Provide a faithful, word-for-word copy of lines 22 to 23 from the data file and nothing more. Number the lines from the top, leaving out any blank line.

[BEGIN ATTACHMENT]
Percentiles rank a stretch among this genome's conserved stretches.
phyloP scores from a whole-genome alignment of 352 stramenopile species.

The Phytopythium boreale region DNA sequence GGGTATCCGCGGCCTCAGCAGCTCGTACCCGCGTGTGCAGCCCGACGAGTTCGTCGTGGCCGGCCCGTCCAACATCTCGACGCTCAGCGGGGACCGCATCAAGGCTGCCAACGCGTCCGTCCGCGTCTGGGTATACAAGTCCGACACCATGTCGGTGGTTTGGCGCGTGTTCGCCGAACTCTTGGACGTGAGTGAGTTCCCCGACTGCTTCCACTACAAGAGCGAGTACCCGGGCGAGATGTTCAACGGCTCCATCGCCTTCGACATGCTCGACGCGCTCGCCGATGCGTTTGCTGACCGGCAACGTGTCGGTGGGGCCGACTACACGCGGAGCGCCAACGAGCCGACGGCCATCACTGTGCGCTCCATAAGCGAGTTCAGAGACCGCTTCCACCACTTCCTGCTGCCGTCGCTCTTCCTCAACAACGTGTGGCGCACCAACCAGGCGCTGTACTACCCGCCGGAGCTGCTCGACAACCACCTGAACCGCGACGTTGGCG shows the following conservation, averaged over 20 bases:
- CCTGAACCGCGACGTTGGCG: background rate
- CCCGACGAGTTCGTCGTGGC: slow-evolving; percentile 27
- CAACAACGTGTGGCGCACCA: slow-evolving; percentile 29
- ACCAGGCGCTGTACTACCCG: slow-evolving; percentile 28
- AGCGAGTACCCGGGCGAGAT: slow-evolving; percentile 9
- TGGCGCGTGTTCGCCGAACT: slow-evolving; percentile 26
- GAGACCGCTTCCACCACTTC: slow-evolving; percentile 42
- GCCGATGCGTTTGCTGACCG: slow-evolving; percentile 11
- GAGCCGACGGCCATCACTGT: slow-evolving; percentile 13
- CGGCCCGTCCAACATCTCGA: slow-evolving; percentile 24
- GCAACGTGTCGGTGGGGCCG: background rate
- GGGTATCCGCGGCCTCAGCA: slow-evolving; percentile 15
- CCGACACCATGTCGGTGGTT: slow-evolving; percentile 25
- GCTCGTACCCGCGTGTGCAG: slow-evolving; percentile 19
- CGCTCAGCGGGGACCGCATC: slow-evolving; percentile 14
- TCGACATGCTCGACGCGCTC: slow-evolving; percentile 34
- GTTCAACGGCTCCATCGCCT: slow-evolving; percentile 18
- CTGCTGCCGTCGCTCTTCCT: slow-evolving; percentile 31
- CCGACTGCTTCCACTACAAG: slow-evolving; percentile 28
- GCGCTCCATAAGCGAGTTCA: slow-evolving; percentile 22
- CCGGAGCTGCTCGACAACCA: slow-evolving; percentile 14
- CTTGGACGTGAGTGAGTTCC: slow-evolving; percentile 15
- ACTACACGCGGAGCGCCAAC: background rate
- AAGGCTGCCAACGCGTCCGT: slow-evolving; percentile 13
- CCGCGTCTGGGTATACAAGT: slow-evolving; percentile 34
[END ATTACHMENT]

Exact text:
- CCGACTGCTTCCACTACAAG: slow-evolving; percentile 28
- GCGCTCCATAAGCGAGTTCA: slow-evolving; percentile 22